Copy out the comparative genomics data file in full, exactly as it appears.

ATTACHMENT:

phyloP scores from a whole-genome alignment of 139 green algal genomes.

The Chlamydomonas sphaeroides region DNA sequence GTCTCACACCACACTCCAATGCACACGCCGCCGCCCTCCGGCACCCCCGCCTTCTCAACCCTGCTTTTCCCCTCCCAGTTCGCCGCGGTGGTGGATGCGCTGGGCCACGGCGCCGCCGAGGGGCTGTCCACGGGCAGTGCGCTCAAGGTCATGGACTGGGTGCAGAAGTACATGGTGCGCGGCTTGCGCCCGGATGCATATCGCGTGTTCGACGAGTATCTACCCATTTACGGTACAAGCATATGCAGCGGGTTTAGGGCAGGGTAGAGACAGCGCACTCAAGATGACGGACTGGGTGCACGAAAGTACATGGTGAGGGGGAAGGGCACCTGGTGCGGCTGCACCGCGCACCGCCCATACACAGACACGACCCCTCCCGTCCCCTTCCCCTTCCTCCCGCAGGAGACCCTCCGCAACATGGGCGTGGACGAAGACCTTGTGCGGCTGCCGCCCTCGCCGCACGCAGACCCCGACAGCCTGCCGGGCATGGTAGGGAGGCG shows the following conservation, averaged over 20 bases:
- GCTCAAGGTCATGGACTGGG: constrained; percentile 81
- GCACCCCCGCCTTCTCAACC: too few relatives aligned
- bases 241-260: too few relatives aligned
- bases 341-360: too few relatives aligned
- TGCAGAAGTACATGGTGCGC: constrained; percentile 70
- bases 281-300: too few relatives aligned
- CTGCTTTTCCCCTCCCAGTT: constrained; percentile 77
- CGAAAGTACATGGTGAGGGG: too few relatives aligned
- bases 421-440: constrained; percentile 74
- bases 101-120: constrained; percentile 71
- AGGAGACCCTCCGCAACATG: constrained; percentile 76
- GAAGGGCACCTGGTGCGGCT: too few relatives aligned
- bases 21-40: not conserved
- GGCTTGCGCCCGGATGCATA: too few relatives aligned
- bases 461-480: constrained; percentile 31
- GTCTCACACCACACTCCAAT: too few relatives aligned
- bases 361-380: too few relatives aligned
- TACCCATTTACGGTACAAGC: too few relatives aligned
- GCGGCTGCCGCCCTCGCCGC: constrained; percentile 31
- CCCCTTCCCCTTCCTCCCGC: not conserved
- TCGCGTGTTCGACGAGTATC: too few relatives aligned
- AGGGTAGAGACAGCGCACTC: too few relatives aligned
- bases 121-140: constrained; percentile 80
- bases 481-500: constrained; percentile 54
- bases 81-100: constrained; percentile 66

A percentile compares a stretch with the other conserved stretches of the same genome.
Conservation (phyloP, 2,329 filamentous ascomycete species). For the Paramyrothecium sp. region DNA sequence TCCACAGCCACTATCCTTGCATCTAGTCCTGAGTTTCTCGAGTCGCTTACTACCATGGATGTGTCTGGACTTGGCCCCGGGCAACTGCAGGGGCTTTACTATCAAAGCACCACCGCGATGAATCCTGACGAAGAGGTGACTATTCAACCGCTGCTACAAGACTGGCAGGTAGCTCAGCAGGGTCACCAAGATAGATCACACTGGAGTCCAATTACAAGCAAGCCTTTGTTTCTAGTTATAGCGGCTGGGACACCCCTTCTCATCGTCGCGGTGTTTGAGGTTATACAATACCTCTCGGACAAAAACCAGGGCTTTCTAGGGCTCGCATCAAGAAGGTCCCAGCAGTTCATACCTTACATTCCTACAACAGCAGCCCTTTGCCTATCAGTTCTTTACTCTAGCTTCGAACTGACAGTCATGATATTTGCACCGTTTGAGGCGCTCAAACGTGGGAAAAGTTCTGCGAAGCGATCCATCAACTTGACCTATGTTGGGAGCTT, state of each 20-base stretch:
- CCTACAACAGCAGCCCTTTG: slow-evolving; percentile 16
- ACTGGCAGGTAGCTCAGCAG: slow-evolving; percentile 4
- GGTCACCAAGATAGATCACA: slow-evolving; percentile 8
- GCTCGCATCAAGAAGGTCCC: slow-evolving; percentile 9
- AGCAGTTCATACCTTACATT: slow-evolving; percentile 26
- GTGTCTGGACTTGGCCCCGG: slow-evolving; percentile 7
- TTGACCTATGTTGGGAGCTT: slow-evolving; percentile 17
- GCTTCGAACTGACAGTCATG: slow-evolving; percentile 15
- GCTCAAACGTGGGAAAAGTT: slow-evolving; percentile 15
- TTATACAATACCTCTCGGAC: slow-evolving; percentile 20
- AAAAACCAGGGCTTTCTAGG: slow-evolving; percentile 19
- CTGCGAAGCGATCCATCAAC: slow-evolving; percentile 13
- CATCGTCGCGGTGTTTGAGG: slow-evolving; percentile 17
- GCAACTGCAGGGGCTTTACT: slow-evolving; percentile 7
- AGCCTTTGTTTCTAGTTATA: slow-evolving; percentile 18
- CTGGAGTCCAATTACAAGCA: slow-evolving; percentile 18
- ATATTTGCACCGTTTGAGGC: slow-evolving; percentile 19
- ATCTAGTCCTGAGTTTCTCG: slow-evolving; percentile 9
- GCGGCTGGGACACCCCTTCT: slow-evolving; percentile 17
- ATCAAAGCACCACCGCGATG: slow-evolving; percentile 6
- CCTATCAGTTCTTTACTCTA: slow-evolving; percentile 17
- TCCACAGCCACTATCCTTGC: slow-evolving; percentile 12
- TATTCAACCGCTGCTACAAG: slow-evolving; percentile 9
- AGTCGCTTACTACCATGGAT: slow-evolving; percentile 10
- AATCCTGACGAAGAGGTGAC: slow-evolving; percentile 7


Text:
phyloP scores from a whole-genome alignment of 139 green algal genomes.

The Chlamydomonas sphaeroides region DNA sequence GTCTCACACCACACTCCAATGCACACGCCGCCGCCCTCCGGCACCCCCGCCTTCTCAACCCTGCTTTTCCCCTCCCAGTTCGCCGCGGTGGTGGATGCGCTGGGCCACGGCGCCGCCGAGGGGCTGTCCACGGGCAGTGCGCTCAAGGTCATGGACTGGGTGCAGAAGTACATGGTGCGCGGCTTGCGCCCGGATGCATATCGCGTGTTCGACGAGTATCTACCCATTTACGGTACAAGCATATGCAGCGGGTTTAGGGCAGGGTAGAGACAGCGCACTCAAGATGACGGACTGGGTGCACGAAAGTACATGGTGAGGGGGAAGGGCACCTGGTGCGGCTGCACCGCGCACCGCCCATACACAGACACGACCCCTCCCGTCCCCTTCCCCTTCCTCCCGCAGGAGACCCTCCGCAACATGGGCGTGGACGAAGACCTTGTGCGGCTGCCGCCCTCGCCGCACGCAGACCCCGACAGCCTGCCGGGCATGGTAGGGAGGCG shows the following conservation, averaged over 20 bases:
- GCTCAAGGTCATGGACTGGG: constrained; percentile 81
- GCACCCCCGCCTTCTCAACC: too few relatives aligned
- bases 241-260: too few relatives aligned
- bases 341-360: too few relatives aligned
- TGCAGAAGTACATGGTGCGC: constrained; percentile 70
- bases 281-300: too few relatives aligned
- CTGCTTTTCCCCTCCCAGTT: constrained; percentile 77
- CGAAAGTACATGGTGAGGGG: too few relatives aligned
- bases 421-440: constrained; percentile 74
- bases 101-120: constrained; percentile 71
- AGGAGACCCTCCGCAACATG: constrained; percentile 76
- GAAGGGCACCTGGTGCGGCT: too few relatives aligned
- bases 21-40: not conserved
- GGCTTGCGCCCGGATGCATA: too few relatives aligned
- bases 461-480: constrained; percentile 31
- GTCTCACACCACACTCCAAT: too few relatives aligned
- bases 361-380: too few relatives aligned
- TACCCATTTACGGTACAAGC: too few relatives aligned
- GCGGCTGCCGCCCTCGCCGC: constrained; percentile 31
- CCCCTTCCCCTTCCTCCCGC: not conserved
- TCGCGTGTTCGACGAGTATC: too few relatives aligned
- AGGGTAGAGACAGCGCACTC: too few relatives aligned
- bases 121-140: constrained; percentile 80
- bases 481-500: constrained; percentile 54
- bases 81-100: constrained; percentile 66

A percentile compares a stretch with the other conserved stretches of the same genome.
Conservation (phyloP, 2,329 filamentous ascomycete species). For the Paramyrothecium sp. region DNA sequence TCCACAGCCACTATCCTTGCATCTAGTCCTGAGTTTCTCGAGTCGCTTACTACCATGGATGTGTCTGGACTTGGCCCCGGGCAACTGCAGGGGCTTTACTATCAAAGCACCACCGCGATGAATCCTGACGAAGAGGTGACTATTCAACCGCTGCTACAAGACTGGCAGGTAGCTCAGCAGGGTCACCAAGATAGATCACACTGGAGTCCAATTACAAGCAAGCCTTTGTTTCTAGTTATAGCGGCTGGGACACCCCTTCTCATCGTCGCGGTGTTTGAGGTTATACAATACCTCTCGGACAAAAACCAGGGCTTTCTAGGGCTCGCATCAAGAAGGTCCCAGCAGTTCATACCTTACATTCCTACAACAGCAGCCCTTTGCCTATCAGTTCTTTACTCTAGCTTCGAACTGACAGTCATGATATTTGCACCGTTTGAGGCGCTCAAACGTGGGAAAAGTTCTGCGAAGCGATCCATCAACTTGACCTATGTTGGGAGCTT, state of each 20-base stretch:
- CCTACAACAGCAGCCCTTTG: slow-evolving; percentile 16
- ACTGGCAGGTAGCTCAGCAG: slow-evolving; percentile 4
- GGTCACCAAGATAGATCACA: slow-evolving; percentile 8
- GCTCGCATCAAGAAGGTCCC: slow-evolving; percentile 9
- AGCAGTTCATACCTTACATT: slow-evolving; percentile 26
- GTGTCTGGACTTGGCCCCGG: slow-evolving; percentile 7
- TTGACCTATGTTGGGAGCTT: slow-evolving; percentile 17
- GCTTCGAACTGACAGTCATG: slow-evolving; percentile 15
- GCTCAAACGTGGGAAAAGTT: slow-evolving; percentile 15
- TTATACAATACCTCTCGGAC: slow-evolving; percentile 20
- AAAAACCAGGGCTTTCTAGG: slow-evolving; percentile 19
- CTGCGAAGCGATCCATCAAC: slow-evolving; percentile 13
- CATCGTCGCGGTGTTTGAGG: slow-evolving; percentile 17
- GCAACTGCAGGGGCTTTACT: slow-evolving; percentile 7
- AGCCTTTGTTTCTAGTTATA: slow-evolving; percentile 18
- CTGGAGTCCAATTACAAGCA: slow-evolving; percentile 18
- ATATTTGCACCGTTTGAGGC: slow-evolving; percentile 19
- ATCTAGTCCTGAGTTTCTCG: slow-evolving; percentile 9
- GCGGCTGGGACACCCCTTCT: slow-evolving; percentile 17
- ATCAAAGCACCACCGCGATG: slow-evolving; percentile 6
- CCTATCAGTTCTTTACTCTA: slow-evolving; percentile 17
- TCCACAGCCACTATCCTTGC: slow-evolving; percentile 12
- TATTCAACCGCTGCTACAAG: slow-evolving; percentile 9
- AGTCGCTTACTACCATGGAT: slow-evolving; percentile 10
- AATCCTGACGAAGAGGTGAC: slow-evolving; percentile 7